As I left after the meeting to drive back to Leicestershire, Nigel was doing a brisk trade selling tea-towels featuring the face of European President Rumpy-Pumpy, and Nigel’s immortal line “All the charisma of a damp rag”.  Apt for a tea-towel, when you come to think about it.

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15 Responses to UKIP public meeting draws a huge crowd

  1. I live in Wisbech. I wish I had known about the meeting.
    In the Spectator there was an article lumping the UKIP, BNP (in decay), EDL and English Democrats together as almost racist fascists whose main aim was to halt immigration.
    You need to do something about this image.

    In the European Election I did vote UKIP and I am longing for it to become a viable political force.

    • Andrew Shakespeare says:

      I’ve been voting UKIP in Euro-elections for years. I voted Tory last time after a long debate with myself. I figured Cameron had asked us, “Give us the term of one parliament to repatriate these powers,” so in the end, I decided I’d give him that chance. He’s blown it, so he should know what the consequences of that will be.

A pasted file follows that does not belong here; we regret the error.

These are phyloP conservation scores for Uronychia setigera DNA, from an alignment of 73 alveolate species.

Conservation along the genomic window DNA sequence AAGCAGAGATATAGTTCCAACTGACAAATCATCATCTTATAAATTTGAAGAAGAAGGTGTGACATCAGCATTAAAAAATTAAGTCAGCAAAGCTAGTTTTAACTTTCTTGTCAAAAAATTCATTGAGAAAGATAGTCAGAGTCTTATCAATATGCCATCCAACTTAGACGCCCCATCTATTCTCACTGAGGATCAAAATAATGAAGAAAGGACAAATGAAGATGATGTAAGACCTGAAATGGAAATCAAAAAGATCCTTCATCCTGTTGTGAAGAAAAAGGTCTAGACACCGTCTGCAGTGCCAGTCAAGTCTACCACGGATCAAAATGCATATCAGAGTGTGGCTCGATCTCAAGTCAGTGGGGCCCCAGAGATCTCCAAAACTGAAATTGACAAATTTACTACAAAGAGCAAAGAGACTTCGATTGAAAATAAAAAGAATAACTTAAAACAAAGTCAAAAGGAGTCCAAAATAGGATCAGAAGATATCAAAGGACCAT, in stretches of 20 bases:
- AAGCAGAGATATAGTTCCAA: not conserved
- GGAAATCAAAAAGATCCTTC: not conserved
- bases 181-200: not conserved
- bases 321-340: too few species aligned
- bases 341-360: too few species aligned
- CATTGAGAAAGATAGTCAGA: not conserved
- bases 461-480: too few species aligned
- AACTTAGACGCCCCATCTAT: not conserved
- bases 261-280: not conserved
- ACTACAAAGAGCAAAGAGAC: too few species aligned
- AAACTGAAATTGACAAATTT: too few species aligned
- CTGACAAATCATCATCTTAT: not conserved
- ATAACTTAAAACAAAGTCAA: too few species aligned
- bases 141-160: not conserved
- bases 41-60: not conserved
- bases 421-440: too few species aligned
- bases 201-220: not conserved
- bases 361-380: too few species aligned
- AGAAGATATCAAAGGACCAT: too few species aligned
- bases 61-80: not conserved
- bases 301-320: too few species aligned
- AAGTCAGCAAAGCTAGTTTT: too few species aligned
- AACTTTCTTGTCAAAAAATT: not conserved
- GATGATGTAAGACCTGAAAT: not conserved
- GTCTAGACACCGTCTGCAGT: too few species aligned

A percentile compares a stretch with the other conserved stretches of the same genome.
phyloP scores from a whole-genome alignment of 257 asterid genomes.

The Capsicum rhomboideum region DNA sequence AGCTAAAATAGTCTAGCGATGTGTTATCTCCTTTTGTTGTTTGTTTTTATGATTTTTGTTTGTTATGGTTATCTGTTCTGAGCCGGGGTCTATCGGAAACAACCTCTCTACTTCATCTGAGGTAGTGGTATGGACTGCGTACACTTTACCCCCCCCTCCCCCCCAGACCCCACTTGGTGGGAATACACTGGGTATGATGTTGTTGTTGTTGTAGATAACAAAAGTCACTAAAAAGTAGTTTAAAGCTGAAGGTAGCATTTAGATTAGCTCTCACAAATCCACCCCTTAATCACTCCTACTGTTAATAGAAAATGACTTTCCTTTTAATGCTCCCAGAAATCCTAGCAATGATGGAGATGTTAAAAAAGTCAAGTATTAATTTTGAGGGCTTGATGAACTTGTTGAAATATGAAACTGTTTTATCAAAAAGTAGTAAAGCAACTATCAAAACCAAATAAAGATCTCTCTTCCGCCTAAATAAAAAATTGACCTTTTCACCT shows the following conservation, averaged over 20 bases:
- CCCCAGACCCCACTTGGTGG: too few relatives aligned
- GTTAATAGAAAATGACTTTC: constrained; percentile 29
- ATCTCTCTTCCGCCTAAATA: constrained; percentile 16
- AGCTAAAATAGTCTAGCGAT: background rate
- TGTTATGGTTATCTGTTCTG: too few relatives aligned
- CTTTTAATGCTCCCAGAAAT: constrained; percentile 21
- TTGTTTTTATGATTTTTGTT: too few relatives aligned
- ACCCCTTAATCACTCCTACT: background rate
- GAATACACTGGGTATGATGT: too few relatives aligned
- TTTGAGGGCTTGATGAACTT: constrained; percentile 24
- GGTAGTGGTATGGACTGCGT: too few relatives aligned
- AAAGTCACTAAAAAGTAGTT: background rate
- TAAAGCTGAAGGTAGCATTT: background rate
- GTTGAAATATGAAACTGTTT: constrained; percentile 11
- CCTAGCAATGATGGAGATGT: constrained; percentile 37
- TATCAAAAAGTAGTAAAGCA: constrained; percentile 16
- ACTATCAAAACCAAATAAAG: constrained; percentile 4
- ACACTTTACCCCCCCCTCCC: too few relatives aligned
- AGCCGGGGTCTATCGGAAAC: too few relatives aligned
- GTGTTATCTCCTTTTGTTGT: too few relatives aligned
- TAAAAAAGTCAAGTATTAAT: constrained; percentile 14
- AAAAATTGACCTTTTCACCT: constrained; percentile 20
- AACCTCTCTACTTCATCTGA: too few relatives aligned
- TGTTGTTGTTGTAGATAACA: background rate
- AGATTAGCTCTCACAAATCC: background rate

• So far as I know, UKIP is the only Party that specifically excludes racists and former members of the BNP etc from membership. As for me, I’m so racist that I’ve employed a number of ethnic minority staffers in my office at various times — including a Nigerian, who was both very effective and very popular.

  2. Tony says:

    Nice insider’s view, especially of a defector (although I understand you were just joining what you thought you were a part of anyway). If you had of provided a live feed then more would have watched, surely you can do more to embrace a technology we invented?

    I didn’t think you needed to explain the tea towel bit, it had more bite to it as it was (were they made in England?) and I thought Coronation Street was axed?

    • Joe Webster says: